How Badly Do You Want a Boy? A Discussion on Human Karyotyping in the Muslim Community

This article appeared in Aalia, the Muslim Family Magazine, and is part of a series that can be read here.

Scrubs at the Fertility Clinic in Riyadh, KSA

Scrubs at the Fertility Clinic in Riyadh, KSA

A relative of mine in Syria once found, via human karyotyping, that the developing embryo in her stomach was most likely to suffer deformities due to her recent exposure to German measles.  I remember the overwhelming range of emotions she and her husband experienced as they were faced with the decision to terminate the pregnancy or continue and hope for the best.  Hanafi scholars typically hold that abortion is allowed before an unborn's soul is delivered to the growing embryo.  This concept is founded on what is, perhaps, a stark difference between the majority position of Muslim scholars and that championed by the Judeo-Christian traditions, signifying that life itself is not defined by the fertilization of an oocyte, or female egg, but by a specific moment during pregnancy where God allows the soul of the future newborn to descend into its evolving body in the womb.  But more importantly, with the new ability to determine whether or not an embryo will develop “normally,” Muslim couples are now presented with questions whose implications bear huge responsibilities—topics that have yet to become openly discussed within our community. 

In Saudi Arabia, where I currently work, human karyotyping is something especially popular in fertility clinics, where Muslim couples displaying signs of primary or secondary infertility (meaning, they either have never had children or were blessed with at least one child prior to experiencing difficulties having children) have the option of spending a little extra money to examine the DNA of the embryos made in vitro (in the laboratory).  Human karyotyping is basically a tedious process where cells are extracted from a developing embryo and the chromosomes within those cells are examined for things such as genetic abnormalities or even gender.  From my experience shadowing a Senior Embryologist in Riyadh, the typical position of couples is to forgo the karyotyping, unless the doctor specifically recommends it due to a high probability of deformation.  There tends to be a lovely reliance on God and His decree, which leads me to wonder if this is perhaps, misappropriated?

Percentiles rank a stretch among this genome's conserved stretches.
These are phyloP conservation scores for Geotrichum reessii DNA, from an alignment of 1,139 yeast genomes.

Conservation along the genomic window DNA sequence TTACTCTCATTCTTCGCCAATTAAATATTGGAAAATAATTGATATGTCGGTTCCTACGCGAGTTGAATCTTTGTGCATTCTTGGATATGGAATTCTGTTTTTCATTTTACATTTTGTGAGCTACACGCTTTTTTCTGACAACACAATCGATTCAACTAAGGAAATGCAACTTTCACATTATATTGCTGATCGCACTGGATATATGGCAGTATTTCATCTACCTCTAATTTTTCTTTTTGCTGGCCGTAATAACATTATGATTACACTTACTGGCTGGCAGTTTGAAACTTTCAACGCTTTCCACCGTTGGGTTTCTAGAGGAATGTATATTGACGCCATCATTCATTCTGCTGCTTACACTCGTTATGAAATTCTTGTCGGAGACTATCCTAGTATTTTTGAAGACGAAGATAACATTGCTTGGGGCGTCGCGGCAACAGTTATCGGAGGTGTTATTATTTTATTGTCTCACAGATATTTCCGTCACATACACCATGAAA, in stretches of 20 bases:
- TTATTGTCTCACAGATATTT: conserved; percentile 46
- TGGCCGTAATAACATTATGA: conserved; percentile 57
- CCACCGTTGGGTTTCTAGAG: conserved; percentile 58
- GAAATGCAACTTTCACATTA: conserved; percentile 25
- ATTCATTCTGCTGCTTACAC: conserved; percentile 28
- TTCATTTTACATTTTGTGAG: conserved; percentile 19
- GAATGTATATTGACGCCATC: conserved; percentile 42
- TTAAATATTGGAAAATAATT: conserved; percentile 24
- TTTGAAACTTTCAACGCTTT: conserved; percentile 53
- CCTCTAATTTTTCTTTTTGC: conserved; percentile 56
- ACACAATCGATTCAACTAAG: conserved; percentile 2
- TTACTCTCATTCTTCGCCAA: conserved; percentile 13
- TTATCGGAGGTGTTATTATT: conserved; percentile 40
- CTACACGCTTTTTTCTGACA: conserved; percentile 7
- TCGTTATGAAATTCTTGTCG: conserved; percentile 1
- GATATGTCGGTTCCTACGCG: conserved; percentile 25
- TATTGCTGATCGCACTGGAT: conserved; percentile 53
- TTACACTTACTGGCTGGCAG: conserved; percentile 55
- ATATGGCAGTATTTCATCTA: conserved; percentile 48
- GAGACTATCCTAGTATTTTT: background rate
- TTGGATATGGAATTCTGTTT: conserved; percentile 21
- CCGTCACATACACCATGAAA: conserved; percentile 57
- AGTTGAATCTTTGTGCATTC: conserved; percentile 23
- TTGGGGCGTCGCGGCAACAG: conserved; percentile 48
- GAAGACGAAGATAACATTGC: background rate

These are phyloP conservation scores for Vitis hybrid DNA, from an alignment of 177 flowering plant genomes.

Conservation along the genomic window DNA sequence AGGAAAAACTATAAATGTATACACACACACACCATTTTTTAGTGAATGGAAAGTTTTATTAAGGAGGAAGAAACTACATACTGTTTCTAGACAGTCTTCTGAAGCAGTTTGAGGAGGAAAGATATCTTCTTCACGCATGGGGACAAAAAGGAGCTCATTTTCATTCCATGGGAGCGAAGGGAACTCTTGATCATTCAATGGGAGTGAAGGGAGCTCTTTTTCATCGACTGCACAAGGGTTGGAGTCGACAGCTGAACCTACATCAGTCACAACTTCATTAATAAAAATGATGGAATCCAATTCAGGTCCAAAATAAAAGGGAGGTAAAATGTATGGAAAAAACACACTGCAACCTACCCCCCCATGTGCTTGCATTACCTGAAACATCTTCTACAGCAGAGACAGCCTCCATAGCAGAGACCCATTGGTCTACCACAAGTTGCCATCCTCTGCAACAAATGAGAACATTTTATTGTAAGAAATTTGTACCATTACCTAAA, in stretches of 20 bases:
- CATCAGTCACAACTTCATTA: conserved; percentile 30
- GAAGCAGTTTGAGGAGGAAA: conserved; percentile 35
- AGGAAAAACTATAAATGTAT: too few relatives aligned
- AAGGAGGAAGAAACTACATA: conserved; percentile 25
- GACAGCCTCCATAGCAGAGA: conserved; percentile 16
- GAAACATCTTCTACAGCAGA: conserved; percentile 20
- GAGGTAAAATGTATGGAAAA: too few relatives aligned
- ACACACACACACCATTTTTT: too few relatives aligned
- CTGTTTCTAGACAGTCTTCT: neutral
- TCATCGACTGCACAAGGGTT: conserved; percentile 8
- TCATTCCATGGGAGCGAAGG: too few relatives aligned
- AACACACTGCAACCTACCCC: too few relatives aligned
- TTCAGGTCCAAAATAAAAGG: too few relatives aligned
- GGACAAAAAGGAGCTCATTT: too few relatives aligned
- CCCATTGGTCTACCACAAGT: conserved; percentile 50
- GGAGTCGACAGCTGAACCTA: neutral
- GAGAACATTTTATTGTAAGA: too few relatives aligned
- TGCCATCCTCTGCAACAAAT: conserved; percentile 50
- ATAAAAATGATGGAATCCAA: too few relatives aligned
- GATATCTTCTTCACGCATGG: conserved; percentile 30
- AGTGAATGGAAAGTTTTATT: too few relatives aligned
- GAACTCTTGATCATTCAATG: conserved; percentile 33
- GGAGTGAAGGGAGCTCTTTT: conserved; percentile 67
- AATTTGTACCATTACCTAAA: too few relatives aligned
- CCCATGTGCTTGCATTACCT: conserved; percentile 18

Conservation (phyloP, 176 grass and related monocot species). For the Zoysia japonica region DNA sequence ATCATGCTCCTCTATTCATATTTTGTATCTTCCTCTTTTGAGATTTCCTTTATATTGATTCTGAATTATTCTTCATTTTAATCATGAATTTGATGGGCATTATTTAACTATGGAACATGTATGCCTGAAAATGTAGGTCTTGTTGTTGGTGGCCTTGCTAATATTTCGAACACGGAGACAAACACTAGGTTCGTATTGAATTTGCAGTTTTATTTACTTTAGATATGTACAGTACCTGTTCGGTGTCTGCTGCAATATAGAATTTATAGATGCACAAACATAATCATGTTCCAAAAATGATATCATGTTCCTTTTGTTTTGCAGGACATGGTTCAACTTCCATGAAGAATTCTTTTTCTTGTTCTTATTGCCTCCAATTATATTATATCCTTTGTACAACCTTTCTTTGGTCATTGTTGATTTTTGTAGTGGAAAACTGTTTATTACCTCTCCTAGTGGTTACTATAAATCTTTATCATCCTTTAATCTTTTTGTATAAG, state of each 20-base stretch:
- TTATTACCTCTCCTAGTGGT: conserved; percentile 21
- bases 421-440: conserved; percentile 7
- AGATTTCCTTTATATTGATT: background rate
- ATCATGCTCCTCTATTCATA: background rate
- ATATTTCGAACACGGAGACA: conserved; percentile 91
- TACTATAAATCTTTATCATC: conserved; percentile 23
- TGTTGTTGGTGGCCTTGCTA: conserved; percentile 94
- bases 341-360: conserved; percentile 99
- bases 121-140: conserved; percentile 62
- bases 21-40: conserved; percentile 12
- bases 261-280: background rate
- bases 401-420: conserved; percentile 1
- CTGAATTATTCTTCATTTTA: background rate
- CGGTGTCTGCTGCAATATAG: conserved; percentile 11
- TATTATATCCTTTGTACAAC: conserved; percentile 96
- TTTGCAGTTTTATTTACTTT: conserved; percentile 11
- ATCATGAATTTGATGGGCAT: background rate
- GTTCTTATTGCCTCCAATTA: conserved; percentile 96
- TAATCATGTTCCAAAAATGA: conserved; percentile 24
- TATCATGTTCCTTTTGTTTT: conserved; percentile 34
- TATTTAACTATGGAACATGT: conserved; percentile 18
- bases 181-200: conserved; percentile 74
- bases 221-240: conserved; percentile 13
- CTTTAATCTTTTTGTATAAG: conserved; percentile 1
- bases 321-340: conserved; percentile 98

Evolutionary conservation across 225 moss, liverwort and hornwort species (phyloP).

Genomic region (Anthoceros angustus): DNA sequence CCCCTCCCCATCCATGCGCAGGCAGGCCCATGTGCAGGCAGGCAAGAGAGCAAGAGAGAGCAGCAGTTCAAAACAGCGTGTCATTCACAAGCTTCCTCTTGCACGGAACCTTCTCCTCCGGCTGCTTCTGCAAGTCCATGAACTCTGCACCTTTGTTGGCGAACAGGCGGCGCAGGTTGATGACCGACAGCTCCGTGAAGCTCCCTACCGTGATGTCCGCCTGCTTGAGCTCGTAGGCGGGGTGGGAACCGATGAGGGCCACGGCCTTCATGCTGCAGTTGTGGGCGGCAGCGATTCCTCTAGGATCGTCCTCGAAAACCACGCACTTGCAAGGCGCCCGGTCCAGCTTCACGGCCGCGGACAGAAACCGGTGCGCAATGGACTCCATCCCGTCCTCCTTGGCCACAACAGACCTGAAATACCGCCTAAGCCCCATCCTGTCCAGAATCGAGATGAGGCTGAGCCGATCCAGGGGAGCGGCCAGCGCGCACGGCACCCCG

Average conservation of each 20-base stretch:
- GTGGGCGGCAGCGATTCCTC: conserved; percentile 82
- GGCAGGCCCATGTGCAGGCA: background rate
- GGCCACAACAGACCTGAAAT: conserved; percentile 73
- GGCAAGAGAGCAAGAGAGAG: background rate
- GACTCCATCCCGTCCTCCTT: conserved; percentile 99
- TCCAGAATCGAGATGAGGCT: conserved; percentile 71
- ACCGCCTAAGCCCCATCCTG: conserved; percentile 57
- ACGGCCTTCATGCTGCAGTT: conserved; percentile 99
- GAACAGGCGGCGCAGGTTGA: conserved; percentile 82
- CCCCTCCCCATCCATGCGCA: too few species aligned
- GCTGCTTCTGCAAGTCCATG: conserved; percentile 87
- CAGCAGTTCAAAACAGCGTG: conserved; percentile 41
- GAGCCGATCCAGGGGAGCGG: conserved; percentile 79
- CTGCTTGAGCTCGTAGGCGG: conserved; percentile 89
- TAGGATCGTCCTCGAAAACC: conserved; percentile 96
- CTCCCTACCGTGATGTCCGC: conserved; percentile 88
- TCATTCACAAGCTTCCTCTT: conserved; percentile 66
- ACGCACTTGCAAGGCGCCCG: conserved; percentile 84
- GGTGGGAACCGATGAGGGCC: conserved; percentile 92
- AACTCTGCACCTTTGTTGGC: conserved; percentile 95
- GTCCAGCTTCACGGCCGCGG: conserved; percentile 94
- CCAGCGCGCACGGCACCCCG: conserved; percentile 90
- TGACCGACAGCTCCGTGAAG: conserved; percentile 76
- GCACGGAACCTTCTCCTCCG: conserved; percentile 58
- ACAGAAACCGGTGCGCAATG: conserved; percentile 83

For centuries Muslim scholars and thinkers have tackled the difficult issue of raising children with disabilities.  This kind of patience, they comfort us, is our ticket to Paradise.  The Prophet Mohammad, peace and blessings upon him, said, “You are given sustenance and triumph for the worthiness of those who are weak amongst you” (Abu Dawood).  The position of a parent with a disabled child in the eyes of the Lord is one we will verily envy on the Final Day, but Muslims now have the opportunity to forgo this challenge.  Does this mean that a Muslim couple should “rely” on God via giving up on the opportunity to see whether or not their unborn child will have a disability?  This becomes an especially challenging question due to the position of traditional Muslim jurisprudence experts, who maintain that terminating a pregnancy is allowed in its earliest stages. 

What upsets me the most about the topic of human karyotyping is not the decision of whether or not to use it to “turn down” a possible challenge of the lifelong responsibility of raising a child with problematic DNA.  Instead, my issue lies primarily in the potential for such a procedure to be abused.  In Riyadh, almost 100% of times human karyotyping takes place in fertility clinics for the purpose of gender identification is because couples are looking to have a boy.  This pre-Islamic obsession with the male gender hurts, especially in the face of the Prophet Mohammad’s own preference for female children in spite of Arab tradition (peace and blessings upon him).  Muslims have a duty to uphold Islamic values above cultural traditions, and human karyotyping can provide a dangerous side step to this.

In the case of my relative in Syria, she and her husband chose to terminate the pregnancy.  They were worried that they would not be capable of handling the challenge of raising a child with special needs, who would most likely not survive past the first few years of his or her life.  In the spirit of the verse of the Quran, “God does not bear a soul a burden greater than that which it cannot handle,” [2:286] they decided to hope for another opportunity of pregnancy.  She now is blessed with two children, but still recalls how difficult the decision she faced was.  They do not regret their decision, however, but include it amongst the many trials that humans must go through during this life.  The question, however, still remains—if technology were not available to make life-and-death decisions about growing embryos based off of their genders, DNA abnormalities, or other factors, would it be better for us in the eyes of our Lord?

What is your opinion about human karyotyping?  What are its potentials for abuse, if any?  Should it be encouraged in our community?  Share your opinion!

Dena AtassiComment